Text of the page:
Andrew: You bet. I did. I had him on here to talk about “Linchpin.” What I notice about Seth Godin, having just talked to him by email over the last few years, he’s incredibly responsive, he’s incredibly helpful. Having his name attached to your book has got to help you sell the book. He doesn’t ask you for anything in return, right? He didn’t say, “Do this, but why don’t you give me a few t-shirts to give out to Squidoo? Why don’t you guys redesign my t-shirt?”

Jake: No. In fact, he was the first person of all the think piece authors we had to submit his piece. It was pretty amazing.

Andrew: Let’s find out how you got here. What were you doing just before you launched Threadless?

Jake: I was going to school part time at an art school for multimedia web design. I was working a full-time job. I was a web developer at a small agency in Chicago. At work, I was building this website called Do you remember mySimon and all those deal sites? You would look up a product and it would show you the cheapest place to buy it. DeepDiscountDVD was always the cheapest everywhere. It’s crazy. They sold like millions of DVDs every month. I pretty much single-handedly built the website for it, both design and development. I realized that I had the skillset to be able to build an e-commerce website and was looking for something of my own to sell. That, corresponding with the idea of Threadless, is how I was able to launch it. I launched Threadless with $1,000.

Andrew: Really?

Jake: Yeah.

Andrew: What I found here in interviewing entrepreneurs is that before they have the company that they’re here to talk to me about, they launched a few other businesses that didn’t do so well or that failed outright. Did you have any other businesses before Threadless?

Jake: Threadless wasn’t really intended to be a business in the beginning. It was more just a creative project. I had been doing little creative projects for a very long time. My first one, I had bunion surgery when I was like 14 years old or something. When they pulled the pin out of my foot, I actually videotaped it, and I made a website about the whole process of going through bunion surgery at this age. Actually got a lot of people who were trying to research what bunion surgery was about. I was always just making cool projects online about my graffiti or whatever topic it was.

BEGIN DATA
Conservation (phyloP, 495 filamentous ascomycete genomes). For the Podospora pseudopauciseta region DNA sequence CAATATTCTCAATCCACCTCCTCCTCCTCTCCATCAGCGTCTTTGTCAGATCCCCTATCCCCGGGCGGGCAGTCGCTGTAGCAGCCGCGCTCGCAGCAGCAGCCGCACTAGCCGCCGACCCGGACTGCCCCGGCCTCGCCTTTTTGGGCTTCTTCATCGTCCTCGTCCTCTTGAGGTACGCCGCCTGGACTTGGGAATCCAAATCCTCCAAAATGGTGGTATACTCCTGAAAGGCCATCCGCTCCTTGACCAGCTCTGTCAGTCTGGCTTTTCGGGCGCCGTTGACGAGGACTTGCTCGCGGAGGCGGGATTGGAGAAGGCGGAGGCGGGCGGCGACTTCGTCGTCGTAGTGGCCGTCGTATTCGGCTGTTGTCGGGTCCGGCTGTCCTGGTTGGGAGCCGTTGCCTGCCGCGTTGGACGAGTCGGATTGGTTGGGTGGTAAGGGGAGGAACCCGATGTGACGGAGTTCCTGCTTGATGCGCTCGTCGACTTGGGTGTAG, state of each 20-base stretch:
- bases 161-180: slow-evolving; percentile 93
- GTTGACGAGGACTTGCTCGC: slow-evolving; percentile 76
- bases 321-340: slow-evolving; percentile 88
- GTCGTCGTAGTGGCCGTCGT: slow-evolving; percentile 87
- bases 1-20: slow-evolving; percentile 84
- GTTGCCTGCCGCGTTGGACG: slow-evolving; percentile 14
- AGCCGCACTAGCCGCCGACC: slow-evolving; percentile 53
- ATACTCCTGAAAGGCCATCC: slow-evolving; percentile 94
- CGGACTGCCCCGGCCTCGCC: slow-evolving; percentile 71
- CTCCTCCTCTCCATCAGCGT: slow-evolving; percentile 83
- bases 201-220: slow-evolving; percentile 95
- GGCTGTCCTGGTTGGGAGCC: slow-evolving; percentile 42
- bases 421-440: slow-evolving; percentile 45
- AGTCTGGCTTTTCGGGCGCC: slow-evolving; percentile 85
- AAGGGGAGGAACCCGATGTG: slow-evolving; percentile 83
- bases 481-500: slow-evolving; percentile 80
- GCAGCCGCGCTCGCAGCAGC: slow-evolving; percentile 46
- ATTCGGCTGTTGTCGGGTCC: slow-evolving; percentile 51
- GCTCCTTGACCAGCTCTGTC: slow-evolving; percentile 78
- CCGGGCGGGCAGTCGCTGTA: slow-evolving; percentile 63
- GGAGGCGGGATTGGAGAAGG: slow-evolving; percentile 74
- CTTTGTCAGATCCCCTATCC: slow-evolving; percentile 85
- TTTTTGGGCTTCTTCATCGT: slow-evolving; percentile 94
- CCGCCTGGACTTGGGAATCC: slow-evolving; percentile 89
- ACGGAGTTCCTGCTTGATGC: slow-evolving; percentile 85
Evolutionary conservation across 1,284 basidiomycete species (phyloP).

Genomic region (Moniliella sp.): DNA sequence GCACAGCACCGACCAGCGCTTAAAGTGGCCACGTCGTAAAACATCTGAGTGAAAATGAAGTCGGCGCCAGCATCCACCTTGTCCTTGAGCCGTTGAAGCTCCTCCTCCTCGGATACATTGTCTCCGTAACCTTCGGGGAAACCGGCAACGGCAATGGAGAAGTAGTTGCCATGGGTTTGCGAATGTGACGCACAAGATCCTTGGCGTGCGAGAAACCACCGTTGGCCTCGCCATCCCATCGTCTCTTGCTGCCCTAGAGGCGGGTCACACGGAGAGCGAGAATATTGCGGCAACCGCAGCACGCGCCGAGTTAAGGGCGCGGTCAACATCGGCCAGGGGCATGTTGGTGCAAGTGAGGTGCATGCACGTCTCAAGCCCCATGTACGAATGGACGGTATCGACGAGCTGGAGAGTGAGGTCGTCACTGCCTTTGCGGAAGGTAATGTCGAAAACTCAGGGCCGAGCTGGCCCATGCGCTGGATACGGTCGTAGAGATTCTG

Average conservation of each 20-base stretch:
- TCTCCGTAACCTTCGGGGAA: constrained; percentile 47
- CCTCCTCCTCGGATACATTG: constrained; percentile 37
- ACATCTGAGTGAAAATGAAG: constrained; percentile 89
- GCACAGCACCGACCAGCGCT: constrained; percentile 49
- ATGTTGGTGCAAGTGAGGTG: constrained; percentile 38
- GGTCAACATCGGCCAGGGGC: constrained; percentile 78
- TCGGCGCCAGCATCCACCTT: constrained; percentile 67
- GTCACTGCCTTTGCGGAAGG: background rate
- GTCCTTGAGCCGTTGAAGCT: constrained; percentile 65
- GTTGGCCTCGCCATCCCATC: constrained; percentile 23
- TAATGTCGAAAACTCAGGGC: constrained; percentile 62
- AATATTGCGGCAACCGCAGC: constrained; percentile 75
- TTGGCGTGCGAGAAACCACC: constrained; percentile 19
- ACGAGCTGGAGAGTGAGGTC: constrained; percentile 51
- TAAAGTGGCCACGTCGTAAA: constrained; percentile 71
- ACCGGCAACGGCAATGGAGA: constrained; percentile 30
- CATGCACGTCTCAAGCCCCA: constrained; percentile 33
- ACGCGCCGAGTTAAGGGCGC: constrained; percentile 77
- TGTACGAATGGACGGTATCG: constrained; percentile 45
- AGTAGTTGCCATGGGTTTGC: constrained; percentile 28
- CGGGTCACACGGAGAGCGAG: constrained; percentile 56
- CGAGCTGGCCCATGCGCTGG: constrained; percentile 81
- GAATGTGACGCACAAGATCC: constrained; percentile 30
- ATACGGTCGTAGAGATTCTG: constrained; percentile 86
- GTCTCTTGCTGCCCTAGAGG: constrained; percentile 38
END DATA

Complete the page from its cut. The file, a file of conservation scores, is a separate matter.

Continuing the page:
I was a member of a forum called Dreamless, which was an art community online. My participation on that forum was to say, “You guys are all amazing artists. Post work in this thread that you would like to see made into t-shirts. I’ll print the best ones and actually make them into shirts.” I started doing that about one hour after I had the idea to do it. Within three months, I was already printing my third batch of shirts and shipping them all around the world. The first two years of Threadless, it was all just a hobby. I didn’t take any salary for myself. I had a separate bank account where the money from the orders would go in and I would use that money to just print more shirts. That’s all that the money was used for.

Andrew: I found a lot of companies were started by people who had audiences first and then a business idea later. I’m wondering how active were you with this community that then became your audience and the first customers and contributors to Threadless? How active were you in the community?

Jake: I was very active in the community before Threadless even existed for a couple years. Very active meaning spending four to six hours at night just communicating with these other people online from around the world and doing little JavaScript projects or just random things.

Andrew: What do you mean? What kind of JavaScript projects would you being doing in a chat room?